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Southern Pine Beetle Stakes Its Claim In N.C.

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RALEIGH, N.C. — The pine trees in your back yard may be suffering due to a destructive insect that is moving across the state.

According to experts, the recent drought has increased the southern pine beetle population. They have already destroyed millions of dollars worth of trees.

Roy Poole, owner of Poole Tree Service, said he gets two to three calls per week about trees infected with the insect.

"If you see a pine tree with needles turning brown, go ahead and call someone immediately and diagnose it," said Poole.

Don Rogers, of the

North Carolina Forest Service

, said for the past three years, the state has been in an epidemic made worse from drought stress.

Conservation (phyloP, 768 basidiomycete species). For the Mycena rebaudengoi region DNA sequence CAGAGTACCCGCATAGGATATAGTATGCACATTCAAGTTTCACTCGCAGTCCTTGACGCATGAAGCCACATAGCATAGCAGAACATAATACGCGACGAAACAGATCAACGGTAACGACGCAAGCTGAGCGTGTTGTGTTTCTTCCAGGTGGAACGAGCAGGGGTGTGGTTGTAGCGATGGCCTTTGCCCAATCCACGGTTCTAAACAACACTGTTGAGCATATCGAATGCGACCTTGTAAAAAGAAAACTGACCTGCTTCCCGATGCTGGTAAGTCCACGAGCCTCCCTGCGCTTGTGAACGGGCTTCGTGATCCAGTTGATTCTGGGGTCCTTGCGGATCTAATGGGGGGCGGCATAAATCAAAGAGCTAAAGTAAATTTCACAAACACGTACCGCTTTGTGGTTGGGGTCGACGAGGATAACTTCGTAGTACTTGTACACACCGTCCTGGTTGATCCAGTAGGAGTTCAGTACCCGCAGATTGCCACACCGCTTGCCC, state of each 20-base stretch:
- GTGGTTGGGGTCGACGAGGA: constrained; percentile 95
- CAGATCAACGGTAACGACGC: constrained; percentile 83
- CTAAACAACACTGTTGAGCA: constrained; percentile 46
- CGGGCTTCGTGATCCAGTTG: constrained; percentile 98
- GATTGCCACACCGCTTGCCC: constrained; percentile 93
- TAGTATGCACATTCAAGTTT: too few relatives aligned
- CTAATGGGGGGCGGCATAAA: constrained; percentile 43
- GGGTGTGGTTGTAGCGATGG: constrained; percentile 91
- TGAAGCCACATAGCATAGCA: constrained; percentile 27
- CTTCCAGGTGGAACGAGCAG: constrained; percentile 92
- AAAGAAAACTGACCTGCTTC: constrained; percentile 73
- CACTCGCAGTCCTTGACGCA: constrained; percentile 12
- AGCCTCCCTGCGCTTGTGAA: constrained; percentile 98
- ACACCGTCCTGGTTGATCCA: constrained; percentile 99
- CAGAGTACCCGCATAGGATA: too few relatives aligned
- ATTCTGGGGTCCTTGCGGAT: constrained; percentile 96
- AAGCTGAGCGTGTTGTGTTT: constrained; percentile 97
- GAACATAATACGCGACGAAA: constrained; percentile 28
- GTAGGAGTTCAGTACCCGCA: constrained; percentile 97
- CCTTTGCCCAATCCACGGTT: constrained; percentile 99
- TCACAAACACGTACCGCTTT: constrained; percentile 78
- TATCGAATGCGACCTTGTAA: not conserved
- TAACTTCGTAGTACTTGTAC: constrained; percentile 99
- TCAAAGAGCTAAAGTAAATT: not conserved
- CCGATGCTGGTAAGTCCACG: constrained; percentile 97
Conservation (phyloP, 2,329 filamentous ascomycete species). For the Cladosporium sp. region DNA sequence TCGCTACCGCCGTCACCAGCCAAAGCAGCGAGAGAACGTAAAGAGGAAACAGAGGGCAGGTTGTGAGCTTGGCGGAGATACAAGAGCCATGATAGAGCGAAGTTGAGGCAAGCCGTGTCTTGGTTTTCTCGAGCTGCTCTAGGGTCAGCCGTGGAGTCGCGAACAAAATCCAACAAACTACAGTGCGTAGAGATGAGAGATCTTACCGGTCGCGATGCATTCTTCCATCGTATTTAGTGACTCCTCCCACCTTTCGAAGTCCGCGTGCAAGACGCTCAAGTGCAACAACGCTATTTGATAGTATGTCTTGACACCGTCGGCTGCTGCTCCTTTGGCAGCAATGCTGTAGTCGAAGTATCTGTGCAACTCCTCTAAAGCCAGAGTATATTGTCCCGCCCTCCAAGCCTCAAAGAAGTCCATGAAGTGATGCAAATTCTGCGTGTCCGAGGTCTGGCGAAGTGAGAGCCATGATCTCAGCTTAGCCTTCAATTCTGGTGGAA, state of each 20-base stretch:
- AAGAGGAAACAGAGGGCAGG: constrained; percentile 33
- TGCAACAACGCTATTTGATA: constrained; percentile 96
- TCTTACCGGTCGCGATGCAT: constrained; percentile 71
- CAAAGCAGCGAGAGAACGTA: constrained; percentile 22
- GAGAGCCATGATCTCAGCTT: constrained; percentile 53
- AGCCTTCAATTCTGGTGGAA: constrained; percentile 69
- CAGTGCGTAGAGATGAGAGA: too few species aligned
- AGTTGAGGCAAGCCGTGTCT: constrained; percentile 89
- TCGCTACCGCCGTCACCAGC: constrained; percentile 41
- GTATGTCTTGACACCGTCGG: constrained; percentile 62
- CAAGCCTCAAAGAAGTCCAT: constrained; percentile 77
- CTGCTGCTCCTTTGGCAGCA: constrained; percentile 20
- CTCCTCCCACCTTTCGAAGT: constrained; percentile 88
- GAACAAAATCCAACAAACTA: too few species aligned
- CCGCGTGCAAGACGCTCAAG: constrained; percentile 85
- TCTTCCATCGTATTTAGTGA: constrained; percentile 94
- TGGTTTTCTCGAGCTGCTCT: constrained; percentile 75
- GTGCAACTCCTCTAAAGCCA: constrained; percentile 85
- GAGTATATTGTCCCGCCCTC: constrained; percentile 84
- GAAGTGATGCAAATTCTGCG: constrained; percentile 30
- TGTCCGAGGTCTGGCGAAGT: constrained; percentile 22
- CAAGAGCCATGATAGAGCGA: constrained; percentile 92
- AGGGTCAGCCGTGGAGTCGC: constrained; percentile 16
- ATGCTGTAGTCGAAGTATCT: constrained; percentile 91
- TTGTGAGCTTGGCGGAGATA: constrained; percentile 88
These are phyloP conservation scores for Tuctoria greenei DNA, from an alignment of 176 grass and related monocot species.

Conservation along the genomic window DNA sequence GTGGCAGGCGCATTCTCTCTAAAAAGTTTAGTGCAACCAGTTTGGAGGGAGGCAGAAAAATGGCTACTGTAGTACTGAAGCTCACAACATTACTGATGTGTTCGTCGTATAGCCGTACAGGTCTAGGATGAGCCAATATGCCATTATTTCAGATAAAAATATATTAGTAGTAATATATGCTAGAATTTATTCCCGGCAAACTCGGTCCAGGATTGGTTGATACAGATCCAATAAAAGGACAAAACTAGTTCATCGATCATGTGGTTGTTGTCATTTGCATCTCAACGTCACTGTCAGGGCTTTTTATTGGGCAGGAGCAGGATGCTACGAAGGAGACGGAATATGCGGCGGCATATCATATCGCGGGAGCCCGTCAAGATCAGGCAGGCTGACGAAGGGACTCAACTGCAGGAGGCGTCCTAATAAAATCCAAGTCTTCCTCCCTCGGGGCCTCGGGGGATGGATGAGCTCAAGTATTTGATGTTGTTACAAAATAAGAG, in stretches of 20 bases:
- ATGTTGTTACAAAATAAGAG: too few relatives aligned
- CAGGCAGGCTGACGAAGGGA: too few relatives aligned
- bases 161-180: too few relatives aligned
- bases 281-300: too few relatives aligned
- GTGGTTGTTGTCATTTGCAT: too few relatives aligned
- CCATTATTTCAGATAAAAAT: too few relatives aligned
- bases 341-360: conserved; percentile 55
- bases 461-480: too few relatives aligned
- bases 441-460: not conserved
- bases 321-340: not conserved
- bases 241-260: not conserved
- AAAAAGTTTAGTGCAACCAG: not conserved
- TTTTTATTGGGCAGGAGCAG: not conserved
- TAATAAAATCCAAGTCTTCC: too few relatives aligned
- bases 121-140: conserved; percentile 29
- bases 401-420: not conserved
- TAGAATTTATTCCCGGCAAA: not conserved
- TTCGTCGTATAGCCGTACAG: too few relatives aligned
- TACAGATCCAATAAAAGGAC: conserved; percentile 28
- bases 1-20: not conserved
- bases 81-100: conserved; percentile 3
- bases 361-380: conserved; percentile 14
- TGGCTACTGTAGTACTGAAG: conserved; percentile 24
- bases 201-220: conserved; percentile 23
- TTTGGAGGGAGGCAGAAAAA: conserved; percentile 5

"One of the first tell-tale signs of activity by the southern pine beetle would be pine trees in a group of two or three. Maybe that the crown is beginning to change color from green to maybe off-colored yellow, maybe even a yellowish color," Rogers said.

The beetle activity has spread into half of North Carolina, costing over $15 million in lost timber in 2001.

Experts emphasized that pine needles falling from a tree does not necessarily mean a tree is infected.

"The southern pine beetle is nondescript looking, small and one-eighth of an inch or less. You wouldn't know it from any other little hard-shelled beetle crawling around in the woods," said Rogers.

The state found almost 1 million infected trees in 2001. North Carolina has recently initiated a program to help landowners identify and remove infected trees.


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